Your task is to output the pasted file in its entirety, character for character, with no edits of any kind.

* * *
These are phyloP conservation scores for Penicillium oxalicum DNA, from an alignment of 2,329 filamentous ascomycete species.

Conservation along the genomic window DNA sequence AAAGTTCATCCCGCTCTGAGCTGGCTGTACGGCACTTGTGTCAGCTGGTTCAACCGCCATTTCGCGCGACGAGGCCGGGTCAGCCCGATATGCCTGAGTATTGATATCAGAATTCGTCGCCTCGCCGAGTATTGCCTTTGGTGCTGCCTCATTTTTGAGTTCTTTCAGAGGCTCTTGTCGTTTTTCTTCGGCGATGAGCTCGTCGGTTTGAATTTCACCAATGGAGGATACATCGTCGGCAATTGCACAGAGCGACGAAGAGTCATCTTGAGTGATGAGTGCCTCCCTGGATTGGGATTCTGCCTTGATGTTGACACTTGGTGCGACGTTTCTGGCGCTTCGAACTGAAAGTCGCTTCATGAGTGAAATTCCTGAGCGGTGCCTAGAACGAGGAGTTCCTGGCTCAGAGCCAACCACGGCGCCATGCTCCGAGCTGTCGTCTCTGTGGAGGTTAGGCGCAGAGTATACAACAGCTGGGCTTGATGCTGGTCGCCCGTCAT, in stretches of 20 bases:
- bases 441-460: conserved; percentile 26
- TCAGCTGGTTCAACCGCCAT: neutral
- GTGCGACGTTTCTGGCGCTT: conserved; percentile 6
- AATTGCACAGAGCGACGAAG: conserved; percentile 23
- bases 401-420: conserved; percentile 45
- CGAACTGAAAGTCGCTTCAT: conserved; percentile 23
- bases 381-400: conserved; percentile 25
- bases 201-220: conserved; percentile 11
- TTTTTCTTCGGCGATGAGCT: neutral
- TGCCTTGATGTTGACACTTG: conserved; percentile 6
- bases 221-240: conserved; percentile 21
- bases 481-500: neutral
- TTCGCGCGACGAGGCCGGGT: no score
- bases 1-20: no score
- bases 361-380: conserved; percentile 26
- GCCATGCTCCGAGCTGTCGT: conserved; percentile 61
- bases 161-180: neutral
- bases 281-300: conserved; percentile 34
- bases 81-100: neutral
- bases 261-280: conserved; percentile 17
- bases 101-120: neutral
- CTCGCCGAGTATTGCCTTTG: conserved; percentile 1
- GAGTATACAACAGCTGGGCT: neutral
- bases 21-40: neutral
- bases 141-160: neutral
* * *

These are phyloP conservation scores for Penicillium oxalicum DNA, from an alignment of 2,329 filamentous ascomycete species.

Conservation along the genomic window DNA sequence AAAGTTCATCCCGCTCTGAGCTGGCTGTACGGCACTTGTGTCAGCTGGTTCAACCGCCATTTCGCGCGACGAGGCCGGGTCAGCCCGATATGCCTGAGTATTGATATCAGAATTCGTCGCCTCGCCGAGTATTGCCTTTGGTGCTGCCTCATTTTTGAGTTCTTTCAGAGGCTCTTGTCGTTTTTCTTCGGCGATGAGCTCGTCGGTTTGAATTTCACCAATGGAGGATACATCGTCGGCAATTGCACAGAGCGACGAAGAGTCATCTTGAGTGATGAGTGCCTCCCTGGATTGGGATTCTGCCTTGATGTTGACACTTGGTGCGACGTTTCTGGCGCTTCGAACTGAAAGTCGCTTCATGAGTGAAATTCCTGAGCGGTGCCTAGAACGAGGAGTTCCTGGCTCAGAGCCAACCACGGCGCCATGCTCCGAGCTGTCGTCTCTGTGGAGGTTAGGCGCAGAGTATACAACAGCTGGGCTTGATGCTGGTCGCCCGTCAT, in stretches of 20 bases:
- bases 441-460: conserved; percentile 26
- TCAGCTGGTTCAACCGCCAT: neutral
- GTGCGACGTTTCTGGCGCTT: conserved; percentile 6
- AATTGCACAGAGCGACGAAG: conserved; percentile 23
- bases 401-420: conserved; percentile 45
- CGAACTGAAAGTCGCTTCAT: conserved; percentile 23
- bases 381-400: conserved; percentile 25
- bases 201-220: conserved; percentile 11
- TTTTTCTTCGGCGATGAGCT: neutral
- TGCCTTGATGTTGACACTTG: conserved; percentile 6
- bases 221-240: conserved; percentile 21
- bases 481-500: neutral
- TTCGCGCGACGAGGCCGGGT: no score
- bases 1-20: no score
- bases 361-380: conserved; percentile 26
- GCCATGCTCCGAGCTGTCGT: conserved; percentile 61
- bases 161-180: neutral
- bases 281-300: conserved; percentile 34
- bases 81-100: neutral
- bases 261-280: conserved; percentile 17
- bases 101-120: neutral
- CTCGCCGAGTATTGCCTTTG: conserved; percentile 1
- GAGTATACAACAGCTGGGCT: neutral
- bases 21-40: neutral
- bases 141-160: neutral